infrared sauna
Senior Health

Infra-Red Saunas: The 20-Minute Detox

If you’ve ever wanted to try a traditional sauna but have been intimidated by the extreme temperatures, an infrared sauna may be for you. Traditional saunas work by heating not only your body but the air around you as well, while infrared (“dry”) saunas transfer the heat directly to your body and don’t affect the air temperature.

They’re smaller and more affordable than regular saunas, so you can have one at home. And they use less electricity and take much less time to warm up.

Apart from those benefits, what’s good about them? According to the Mayo Clinic, both traditional and infrared saunas cause you to sweat and increase your heart rate, and those effects are similar to that of moderate exercise. Sweating also rids your body of toxins by expelling them through the skin, the body’s largest organ.

As for other benefits said to be the result of infrared-sauna sessions, Mayo says, there has been some research. Studies have analyzed the use of infrared saunas for chronic health problems, including rheumatoid arthritis. That research has shown “some benefit,” Mayo says, although, as is usual for preliminary findings, further research – i.e. larger studies – are needed. Additionally, a study from Auburn University also found that sessions in an infrared sauna led to a 205 percent increase in flexibility.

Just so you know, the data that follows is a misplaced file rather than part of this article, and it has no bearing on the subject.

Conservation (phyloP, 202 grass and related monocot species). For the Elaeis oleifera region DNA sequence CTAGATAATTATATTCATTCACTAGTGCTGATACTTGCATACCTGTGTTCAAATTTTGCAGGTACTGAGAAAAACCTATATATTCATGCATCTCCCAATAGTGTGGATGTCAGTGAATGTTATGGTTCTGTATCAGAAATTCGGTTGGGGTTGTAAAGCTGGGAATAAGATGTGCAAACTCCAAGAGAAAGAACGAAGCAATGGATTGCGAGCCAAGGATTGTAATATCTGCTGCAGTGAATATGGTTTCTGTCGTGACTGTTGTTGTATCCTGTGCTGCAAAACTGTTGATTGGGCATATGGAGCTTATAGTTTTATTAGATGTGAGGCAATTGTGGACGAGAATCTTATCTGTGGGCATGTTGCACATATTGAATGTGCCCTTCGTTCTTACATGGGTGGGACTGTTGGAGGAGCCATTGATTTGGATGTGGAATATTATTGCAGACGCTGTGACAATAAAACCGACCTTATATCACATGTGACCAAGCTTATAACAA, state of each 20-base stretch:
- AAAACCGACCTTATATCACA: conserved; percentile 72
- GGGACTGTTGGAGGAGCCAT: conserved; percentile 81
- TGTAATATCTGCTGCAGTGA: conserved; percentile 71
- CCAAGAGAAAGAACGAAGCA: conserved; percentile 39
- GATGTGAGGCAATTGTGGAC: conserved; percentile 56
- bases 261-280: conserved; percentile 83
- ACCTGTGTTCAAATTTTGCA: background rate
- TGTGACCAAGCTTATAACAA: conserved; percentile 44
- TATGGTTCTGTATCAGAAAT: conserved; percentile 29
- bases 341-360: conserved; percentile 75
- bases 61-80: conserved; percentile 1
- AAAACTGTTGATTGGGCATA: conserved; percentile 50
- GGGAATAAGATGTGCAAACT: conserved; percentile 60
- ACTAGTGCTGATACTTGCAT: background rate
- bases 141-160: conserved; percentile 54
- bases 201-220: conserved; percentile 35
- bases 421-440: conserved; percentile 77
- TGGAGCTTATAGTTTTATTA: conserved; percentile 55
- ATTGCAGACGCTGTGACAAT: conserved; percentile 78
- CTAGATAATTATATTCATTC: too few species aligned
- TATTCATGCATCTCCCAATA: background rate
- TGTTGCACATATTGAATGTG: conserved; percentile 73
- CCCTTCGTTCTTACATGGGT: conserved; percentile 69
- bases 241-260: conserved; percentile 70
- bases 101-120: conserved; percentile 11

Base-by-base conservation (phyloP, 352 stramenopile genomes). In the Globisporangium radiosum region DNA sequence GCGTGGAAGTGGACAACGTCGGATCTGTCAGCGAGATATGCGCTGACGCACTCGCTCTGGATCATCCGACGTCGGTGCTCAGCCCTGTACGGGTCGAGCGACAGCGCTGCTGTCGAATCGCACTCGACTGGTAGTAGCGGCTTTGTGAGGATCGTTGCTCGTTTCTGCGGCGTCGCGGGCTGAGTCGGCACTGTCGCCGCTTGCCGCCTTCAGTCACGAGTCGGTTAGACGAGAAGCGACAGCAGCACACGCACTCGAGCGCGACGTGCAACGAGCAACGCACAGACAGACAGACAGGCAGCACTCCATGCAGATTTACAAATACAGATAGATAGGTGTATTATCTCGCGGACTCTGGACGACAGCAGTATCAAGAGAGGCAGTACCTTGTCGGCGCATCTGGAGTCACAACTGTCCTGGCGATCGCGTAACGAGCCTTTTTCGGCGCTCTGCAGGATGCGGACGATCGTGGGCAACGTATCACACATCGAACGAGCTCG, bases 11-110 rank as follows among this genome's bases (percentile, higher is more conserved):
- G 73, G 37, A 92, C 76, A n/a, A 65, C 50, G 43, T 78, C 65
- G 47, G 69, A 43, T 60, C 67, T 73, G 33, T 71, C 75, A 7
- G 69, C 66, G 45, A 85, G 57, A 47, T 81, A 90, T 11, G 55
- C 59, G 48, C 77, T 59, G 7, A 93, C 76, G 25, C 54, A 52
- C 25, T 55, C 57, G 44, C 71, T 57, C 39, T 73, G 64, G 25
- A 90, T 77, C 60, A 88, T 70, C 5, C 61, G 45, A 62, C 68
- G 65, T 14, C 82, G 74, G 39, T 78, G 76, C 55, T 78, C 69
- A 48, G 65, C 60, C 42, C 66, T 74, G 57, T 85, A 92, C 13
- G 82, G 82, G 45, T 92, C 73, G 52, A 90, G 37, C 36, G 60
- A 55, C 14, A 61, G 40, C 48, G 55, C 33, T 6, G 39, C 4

And infrared sauna users haven’t reported any adverse reactions, Mayo says.

But be careful: experts say that no matter what kind of sauna you are using, you may be liable to overheating and dehydration, which can lead to fainting. Some precautions: drink two glasses of water in the hour before you enter the sauna. Don’t drink alcohol; experts say it may impair your judgment about when you should end your session. After your session is over, be sure to rehydrate and to cool down gradually, just as you would after a workout.

The usual length of a session is about 15 to 20 minutes. But experts emphasize that if you stop sweating (a sign of heat stroke) or feel dizzy, nauseous and confused, leave the sauna and contact a physician.

The heat during a session can have a drying effect on your hair and your skin. Experts recommend  putting conditioner on your hair, or wearing a towel, to keep hair moist. Post-sauna, be sure to moisturize your skin.

 

 

 

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